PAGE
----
The European Commission used to contribute to this kind of “name and shame” exercise, but this particular Commission seems to have capitulated to powerful national interests to refrain from doing so, perhaps in exchange for future political favours. That is a shame, because the annual tally of infringement procedures is an obvious whip for member states that refuse to implement laws that they themselves have signed up to.

If the Commission won’t name and shame European leaders on European issues, someone else should.

Let’s stop talking about Europe being unaccountable.

Let’s hold our own national leaders accountable for what they do and say about Europe.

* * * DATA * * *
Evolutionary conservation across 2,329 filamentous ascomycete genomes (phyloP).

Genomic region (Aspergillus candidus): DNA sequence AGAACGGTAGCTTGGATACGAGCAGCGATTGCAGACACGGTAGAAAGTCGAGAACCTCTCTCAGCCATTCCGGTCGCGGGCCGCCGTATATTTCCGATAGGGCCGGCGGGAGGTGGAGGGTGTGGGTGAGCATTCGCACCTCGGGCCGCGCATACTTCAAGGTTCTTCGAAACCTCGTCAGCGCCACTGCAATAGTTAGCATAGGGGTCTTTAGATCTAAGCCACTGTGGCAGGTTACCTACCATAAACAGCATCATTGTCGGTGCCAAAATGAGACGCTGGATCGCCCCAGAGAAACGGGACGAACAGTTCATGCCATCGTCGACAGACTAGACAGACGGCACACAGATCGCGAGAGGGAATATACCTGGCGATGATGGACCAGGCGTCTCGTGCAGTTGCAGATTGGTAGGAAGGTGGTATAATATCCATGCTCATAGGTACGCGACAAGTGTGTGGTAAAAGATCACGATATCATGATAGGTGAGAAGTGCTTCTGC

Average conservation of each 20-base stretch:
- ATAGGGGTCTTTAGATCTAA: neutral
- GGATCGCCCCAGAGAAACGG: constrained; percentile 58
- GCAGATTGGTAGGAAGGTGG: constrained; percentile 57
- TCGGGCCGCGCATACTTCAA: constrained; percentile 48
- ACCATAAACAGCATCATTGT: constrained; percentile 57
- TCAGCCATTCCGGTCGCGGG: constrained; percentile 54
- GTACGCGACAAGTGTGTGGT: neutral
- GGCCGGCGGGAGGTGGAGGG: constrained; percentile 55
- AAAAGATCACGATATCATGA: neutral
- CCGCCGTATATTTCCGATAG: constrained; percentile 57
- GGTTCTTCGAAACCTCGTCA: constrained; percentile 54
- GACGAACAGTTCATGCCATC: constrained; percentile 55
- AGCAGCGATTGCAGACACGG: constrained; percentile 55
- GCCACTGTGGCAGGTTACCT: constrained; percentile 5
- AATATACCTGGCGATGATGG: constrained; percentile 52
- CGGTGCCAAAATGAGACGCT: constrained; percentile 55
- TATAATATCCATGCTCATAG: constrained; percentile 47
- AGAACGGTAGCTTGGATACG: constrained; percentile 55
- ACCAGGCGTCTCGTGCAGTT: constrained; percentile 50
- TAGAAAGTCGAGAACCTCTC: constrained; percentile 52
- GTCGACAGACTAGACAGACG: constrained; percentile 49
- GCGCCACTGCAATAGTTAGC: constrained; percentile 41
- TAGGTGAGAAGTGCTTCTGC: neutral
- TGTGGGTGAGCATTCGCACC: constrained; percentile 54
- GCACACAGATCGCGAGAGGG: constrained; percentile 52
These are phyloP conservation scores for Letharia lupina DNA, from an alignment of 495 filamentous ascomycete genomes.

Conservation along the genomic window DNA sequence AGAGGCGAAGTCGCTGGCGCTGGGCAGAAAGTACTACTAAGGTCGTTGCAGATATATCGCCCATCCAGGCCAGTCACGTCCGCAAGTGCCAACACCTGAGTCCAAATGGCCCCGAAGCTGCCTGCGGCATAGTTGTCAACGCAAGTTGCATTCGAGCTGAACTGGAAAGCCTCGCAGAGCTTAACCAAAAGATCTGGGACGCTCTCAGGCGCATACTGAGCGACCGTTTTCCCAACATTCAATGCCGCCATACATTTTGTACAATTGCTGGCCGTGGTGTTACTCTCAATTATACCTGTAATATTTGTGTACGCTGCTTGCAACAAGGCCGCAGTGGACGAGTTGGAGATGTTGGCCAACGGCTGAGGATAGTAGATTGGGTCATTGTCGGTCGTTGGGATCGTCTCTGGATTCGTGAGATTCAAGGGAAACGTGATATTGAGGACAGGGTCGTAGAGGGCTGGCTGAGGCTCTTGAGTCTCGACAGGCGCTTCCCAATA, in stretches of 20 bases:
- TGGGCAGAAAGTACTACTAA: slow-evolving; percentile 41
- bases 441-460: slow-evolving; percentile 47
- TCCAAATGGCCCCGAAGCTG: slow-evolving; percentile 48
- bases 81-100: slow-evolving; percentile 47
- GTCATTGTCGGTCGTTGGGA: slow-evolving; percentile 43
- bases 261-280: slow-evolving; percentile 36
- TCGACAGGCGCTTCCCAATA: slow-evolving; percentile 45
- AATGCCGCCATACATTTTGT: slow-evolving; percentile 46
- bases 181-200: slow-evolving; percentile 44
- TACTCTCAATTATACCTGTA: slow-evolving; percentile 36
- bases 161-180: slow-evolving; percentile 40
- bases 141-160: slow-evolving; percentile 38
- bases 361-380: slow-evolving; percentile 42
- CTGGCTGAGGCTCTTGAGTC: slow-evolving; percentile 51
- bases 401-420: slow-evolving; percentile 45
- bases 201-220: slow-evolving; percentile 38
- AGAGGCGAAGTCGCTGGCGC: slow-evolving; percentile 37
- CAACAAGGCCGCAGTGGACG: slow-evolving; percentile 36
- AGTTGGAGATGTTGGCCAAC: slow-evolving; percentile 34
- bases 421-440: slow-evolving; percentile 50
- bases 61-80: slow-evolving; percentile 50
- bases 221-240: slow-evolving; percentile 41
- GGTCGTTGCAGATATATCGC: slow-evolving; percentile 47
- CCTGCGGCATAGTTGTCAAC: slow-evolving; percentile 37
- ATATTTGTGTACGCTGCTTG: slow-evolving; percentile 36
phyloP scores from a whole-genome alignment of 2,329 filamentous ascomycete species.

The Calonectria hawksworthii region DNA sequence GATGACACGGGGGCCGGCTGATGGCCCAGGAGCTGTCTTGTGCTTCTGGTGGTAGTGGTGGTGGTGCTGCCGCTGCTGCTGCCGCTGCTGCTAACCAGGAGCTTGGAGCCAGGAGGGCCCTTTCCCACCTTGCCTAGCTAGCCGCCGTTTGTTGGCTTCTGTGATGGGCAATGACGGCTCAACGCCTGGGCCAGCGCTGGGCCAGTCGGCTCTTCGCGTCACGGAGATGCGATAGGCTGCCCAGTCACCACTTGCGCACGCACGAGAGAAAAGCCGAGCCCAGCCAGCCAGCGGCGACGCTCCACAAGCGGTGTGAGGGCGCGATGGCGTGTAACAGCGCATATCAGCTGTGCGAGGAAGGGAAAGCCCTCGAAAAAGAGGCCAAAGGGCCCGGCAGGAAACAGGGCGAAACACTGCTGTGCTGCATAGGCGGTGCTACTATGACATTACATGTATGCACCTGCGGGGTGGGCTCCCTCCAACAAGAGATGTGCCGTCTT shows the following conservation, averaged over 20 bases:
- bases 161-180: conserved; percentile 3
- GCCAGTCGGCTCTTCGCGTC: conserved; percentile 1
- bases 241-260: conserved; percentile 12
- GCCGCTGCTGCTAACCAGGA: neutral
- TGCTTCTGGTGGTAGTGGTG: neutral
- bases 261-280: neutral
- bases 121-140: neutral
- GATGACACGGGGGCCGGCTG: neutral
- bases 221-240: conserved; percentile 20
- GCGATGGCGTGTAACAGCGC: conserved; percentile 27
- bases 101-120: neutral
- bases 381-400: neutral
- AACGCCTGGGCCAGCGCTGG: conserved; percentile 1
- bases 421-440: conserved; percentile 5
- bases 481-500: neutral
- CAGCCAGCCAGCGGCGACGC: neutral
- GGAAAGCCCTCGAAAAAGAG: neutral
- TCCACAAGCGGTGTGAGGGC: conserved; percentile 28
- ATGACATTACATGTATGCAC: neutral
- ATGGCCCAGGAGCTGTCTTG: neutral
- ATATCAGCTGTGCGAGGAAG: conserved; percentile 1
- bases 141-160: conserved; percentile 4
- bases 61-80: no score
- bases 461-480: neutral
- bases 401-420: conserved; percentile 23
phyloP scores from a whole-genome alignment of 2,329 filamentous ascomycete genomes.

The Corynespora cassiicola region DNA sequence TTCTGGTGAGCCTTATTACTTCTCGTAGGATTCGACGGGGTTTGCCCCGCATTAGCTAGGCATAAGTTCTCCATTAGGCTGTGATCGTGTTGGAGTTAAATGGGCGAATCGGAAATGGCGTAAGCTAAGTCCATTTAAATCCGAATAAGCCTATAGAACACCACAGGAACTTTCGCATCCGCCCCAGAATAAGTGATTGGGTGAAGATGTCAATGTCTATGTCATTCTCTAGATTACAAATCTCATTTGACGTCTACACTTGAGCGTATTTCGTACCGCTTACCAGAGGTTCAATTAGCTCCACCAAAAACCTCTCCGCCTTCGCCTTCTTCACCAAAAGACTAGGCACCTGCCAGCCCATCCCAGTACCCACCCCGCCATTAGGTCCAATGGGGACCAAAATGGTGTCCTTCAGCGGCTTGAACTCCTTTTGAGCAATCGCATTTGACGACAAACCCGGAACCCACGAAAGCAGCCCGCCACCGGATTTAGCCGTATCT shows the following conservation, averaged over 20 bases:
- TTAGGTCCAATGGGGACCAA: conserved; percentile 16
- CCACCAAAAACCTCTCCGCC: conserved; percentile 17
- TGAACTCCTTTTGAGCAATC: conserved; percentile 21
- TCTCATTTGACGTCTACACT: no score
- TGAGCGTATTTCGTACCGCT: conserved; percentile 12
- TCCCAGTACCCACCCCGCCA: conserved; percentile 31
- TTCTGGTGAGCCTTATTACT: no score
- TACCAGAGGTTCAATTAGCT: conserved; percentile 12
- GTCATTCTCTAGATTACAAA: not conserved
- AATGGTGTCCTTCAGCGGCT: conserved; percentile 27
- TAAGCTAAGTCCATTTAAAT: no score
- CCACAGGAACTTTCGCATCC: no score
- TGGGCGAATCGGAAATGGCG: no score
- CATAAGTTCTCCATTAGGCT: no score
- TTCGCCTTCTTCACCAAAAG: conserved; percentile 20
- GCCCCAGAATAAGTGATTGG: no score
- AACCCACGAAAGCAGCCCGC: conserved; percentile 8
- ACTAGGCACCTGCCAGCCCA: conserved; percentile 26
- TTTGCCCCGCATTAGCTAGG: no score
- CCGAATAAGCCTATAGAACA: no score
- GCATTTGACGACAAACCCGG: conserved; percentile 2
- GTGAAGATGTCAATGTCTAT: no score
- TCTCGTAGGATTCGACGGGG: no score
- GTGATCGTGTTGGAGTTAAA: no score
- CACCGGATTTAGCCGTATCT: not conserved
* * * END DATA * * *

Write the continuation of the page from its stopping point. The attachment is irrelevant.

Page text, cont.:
Author :


  1. EUvangelist,

    Even if your idea is constructive, it (if put into practice) covers only a fraction of your exhortation to stop talking about Europe being unaccountable.

    The ‘elite’ project has lost both its shared sense of direction and the support of the EU citizens.

    The European Union faces rather stark choices between immobility and irrelevance on the one hand, and progress and relevance on the other.

  2. the problem you touch upon is similar to the ‘chicken or egg’ dilemma.

    As long as the majority of citizens of a state in some way or another mistrust the EU their national leaders will seek to mention the EU as little as possible in order to prevent losing support.

    If the majority of citizens, on the other hand, agree with the EU or even support it then national leaders will speak about the EU because it will make them gain support.